I'm starting to realize that much of my review of Oblivion involves comparing it to Morrowind. This isn't entirely purposeless, as much of the popular reaction to the game was comparison to Morrowind, both positive and negative.
That being said, let's talk about travel as it was then, in Morrowind, and as it is "now" in Oblivion.
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Morrowind had limited travel options. Of course, there was always the option of walking, but this was laboriously slow until later in the game. Eventually, you could get magic for flying; this didn't make it into Oblivion. Alternatively, there were various transportation systems that you could use to move between cities instantaneously; all you had to do was select your destination and you appeared in the new city. This involved either the mages' guild or use of a taxi-like service involving giant bugs. (Probably best to just leave it at that).
Bethesda fixed some things very nicely in Oblivion regarding travel. There were no more taxi services, although an expansion added teleportation to the mages' guild halls. You still could hoof it, although this had a much lower cap on your personal speed than Morrowind had. Bethesda did introduce horses you could ride. This is a nice speed boost to travel early in the game, although the system was clunky; the horses were fragile and difficult to control, you couldn't ride one during combat, they were expensive, and at high levels you could run faster than the horses. This isn't even including the odd fact that you are the only person in the game who rides horses anyhow. You'd think that the soldiers or royalty might, but you'd be wrong.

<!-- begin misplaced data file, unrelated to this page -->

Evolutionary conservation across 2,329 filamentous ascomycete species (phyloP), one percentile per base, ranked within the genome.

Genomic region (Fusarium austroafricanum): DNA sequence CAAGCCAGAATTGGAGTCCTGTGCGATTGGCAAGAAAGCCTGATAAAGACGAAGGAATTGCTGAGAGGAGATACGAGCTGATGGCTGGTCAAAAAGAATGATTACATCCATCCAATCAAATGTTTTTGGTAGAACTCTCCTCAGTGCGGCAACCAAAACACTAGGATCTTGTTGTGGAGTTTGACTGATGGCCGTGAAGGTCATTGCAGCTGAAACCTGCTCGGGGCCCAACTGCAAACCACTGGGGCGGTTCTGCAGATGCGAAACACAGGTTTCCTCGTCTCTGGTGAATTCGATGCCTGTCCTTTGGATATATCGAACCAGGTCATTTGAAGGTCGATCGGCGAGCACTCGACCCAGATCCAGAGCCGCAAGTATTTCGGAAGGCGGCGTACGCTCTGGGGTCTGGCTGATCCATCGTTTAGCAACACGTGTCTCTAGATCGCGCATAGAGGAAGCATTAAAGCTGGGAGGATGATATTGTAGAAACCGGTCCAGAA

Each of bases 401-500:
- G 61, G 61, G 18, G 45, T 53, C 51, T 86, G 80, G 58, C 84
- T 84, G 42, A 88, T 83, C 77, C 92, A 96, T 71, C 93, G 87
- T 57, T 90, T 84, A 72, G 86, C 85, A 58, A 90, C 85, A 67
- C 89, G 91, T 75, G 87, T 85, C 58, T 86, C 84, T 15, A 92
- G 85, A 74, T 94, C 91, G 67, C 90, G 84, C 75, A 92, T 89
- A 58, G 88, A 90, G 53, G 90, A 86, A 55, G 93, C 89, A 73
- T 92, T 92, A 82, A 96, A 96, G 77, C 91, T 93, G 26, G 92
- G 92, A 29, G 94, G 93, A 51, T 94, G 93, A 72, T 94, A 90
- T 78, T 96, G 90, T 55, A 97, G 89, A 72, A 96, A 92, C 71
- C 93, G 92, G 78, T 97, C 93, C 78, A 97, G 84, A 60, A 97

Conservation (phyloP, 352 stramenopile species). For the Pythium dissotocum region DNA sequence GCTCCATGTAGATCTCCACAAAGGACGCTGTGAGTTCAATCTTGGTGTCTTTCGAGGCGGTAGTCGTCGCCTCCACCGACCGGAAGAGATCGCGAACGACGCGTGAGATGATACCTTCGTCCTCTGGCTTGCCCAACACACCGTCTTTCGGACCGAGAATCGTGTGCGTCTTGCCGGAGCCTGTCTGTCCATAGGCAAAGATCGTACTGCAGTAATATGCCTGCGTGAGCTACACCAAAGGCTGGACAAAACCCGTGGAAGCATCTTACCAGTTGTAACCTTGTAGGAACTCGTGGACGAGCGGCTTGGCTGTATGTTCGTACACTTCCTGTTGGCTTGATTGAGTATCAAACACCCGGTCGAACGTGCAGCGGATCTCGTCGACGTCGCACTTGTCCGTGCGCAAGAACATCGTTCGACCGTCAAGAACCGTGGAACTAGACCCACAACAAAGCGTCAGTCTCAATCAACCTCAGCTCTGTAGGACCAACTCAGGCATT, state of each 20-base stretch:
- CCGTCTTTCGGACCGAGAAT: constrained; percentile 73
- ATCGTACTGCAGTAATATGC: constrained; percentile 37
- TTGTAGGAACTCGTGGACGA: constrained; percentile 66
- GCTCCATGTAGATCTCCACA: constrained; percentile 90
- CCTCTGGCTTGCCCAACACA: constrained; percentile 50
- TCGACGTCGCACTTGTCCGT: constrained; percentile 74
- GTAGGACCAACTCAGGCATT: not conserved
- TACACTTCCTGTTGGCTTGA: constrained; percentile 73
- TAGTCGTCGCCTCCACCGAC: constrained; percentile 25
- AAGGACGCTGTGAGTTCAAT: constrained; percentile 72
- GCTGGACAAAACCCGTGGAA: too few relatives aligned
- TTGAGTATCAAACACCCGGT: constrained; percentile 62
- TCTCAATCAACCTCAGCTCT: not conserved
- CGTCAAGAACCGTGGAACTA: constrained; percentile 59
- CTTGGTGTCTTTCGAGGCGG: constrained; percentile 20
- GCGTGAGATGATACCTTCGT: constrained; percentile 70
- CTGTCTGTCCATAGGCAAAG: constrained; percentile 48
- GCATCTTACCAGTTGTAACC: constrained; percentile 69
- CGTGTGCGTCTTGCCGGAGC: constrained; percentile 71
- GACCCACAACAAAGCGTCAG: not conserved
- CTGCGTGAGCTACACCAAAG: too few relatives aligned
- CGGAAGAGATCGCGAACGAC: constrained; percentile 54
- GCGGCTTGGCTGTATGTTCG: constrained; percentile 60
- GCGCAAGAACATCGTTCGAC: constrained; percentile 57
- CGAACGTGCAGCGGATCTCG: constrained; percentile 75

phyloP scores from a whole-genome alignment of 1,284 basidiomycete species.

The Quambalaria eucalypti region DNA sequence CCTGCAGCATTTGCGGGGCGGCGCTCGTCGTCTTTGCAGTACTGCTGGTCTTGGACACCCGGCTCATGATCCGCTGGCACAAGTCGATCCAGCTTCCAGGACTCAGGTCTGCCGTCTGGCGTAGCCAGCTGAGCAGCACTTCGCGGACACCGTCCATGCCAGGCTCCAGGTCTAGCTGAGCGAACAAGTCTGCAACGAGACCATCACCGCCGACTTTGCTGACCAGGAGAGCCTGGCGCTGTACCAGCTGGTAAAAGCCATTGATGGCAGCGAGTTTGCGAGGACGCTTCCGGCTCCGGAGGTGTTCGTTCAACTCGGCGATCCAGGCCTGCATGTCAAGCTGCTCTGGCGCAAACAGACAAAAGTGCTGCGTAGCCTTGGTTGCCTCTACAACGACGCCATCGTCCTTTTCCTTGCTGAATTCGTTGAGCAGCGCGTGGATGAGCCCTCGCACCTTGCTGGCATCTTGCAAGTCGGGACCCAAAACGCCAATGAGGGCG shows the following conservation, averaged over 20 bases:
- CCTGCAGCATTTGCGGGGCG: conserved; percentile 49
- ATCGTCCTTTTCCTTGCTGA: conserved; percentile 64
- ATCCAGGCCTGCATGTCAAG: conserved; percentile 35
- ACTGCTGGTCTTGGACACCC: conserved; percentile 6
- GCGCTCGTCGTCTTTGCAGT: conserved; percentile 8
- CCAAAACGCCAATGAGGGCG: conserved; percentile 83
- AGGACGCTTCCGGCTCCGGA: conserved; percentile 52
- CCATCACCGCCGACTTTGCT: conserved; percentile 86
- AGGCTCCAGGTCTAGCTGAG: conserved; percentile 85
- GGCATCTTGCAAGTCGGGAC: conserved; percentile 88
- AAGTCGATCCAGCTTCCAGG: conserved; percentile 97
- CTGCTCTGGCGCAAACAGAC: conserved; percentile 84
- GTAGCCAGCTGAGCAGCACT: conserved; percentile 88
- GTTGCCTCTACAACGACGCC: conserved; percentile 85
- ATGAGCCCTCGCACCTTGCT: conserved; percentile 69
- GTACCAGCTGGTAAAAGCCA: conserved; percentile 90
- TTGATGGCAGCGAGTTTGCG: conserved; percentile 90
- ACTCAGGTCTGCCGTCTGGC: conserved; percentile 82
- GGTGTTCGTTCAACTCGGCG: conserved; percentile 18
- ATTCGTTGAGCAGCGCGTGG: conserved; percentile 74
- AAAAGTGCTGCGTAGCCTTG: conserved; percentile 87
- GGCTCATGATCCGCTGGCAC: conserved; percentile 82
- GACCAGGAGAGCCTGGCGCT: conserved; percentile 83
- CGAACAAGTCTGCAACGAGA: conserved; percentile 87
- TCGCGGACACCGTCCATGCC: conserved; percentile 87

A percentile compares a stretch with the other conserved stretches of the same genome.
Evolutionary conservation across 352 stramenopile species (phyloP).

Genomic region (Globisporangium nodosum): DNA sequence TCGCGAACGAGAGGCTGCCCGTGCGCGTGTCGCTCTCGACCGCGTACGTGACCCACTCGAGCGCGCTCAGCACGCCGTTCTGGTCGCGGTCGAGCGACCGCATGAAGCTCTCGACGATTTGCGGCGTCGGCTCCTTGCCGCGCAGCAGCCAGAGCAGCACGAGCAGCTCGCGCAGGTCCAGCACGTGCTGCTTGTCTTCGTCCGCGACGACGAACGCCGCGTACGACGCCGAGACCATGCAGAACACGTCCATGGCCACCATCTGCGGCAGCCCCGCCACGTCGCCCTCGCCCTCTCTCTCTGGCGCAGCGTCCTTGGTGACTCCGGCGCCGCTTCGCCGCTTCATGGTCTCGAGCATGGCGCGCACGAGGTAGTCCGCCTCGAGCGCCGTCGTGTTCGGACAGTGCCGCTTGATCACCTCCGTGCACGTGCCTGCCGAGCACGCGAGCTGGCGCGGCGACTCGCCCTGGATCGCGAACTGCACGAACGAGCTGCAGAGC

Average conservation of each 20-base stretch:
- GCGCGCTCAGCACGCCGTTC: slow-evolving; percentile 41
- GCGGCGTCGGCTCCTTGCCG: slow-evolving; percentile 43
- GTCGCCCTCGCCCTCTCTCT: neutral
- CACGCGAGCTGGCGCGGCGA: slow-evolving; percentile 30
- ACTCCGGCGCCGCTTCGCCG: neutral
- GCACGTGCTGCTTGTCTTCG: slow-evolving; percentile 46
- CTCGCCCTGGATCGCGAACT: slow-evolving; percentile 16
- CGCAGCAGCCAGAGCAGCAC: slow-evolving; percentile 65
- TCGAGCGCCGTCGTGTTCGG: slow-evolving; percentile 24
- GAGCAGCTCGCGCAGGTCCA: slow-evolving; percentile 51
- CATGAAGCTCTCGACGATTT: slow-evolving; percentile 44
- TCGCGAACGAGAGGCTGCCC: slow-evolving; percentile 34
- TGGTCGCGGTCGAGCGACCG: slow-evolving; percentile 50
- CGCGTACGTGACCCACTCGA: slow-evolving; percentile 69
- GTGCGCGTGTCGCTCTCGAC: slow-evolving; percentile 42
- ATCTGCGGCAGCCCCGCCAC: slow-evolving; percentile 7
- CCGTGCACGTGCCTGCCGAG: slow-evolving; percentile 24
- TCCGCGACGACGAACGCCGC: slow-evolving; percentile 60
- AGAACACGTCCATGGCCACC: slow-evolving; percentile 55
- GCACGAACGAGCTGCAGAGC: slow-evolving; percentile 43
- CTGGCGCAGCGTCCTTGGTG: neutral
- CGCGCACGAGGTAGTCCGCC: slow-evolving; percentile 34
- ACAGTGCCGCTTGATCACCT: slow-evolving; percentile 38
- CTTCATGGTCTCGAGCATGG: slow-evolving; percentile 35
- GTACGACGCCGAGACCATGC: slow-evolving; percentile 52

The thing that really gets controversial, however, is Fast Travel. In Oblivion, any location you discover gets marked on your in-game map; every village, every cave, every dungeon, every isolated farm. As soon as your find it, it's marked on your map. The major cities are on your map by default. When you wanted to return to one of these locations in the future, all you had to do was open your map and click on the location; the game would instantly take you there, although time would pass in-game.
You might think this sounds incredibly convenient, given that it can take quite a bit of real life time to cross the entire game world on foot. You'd be right. That didn't stop people from complaining about it, though. "It's ruined the immersion!" they cried. "It makes the game too easy!" People even made programs to take Fast Travel out of the game. I'm not sure what convinced these people that use of the system is mandatory, but it must have been something in their copy. In mine, Fast Travel is an optional system, one I would often ignore for various reasons: Exploration, appreciation of the environment (this is a very pretty game), leveling up various skills, acquiring treasure or materials, etc.
Again, this was a silly controversy. I'm quite curious how Bethesda dealt with it for Fallout 3. In the end, it was a vast improvement over the tedious pace of Morrowind and really helped keep the pace of the game moving, at least when you wanted it to.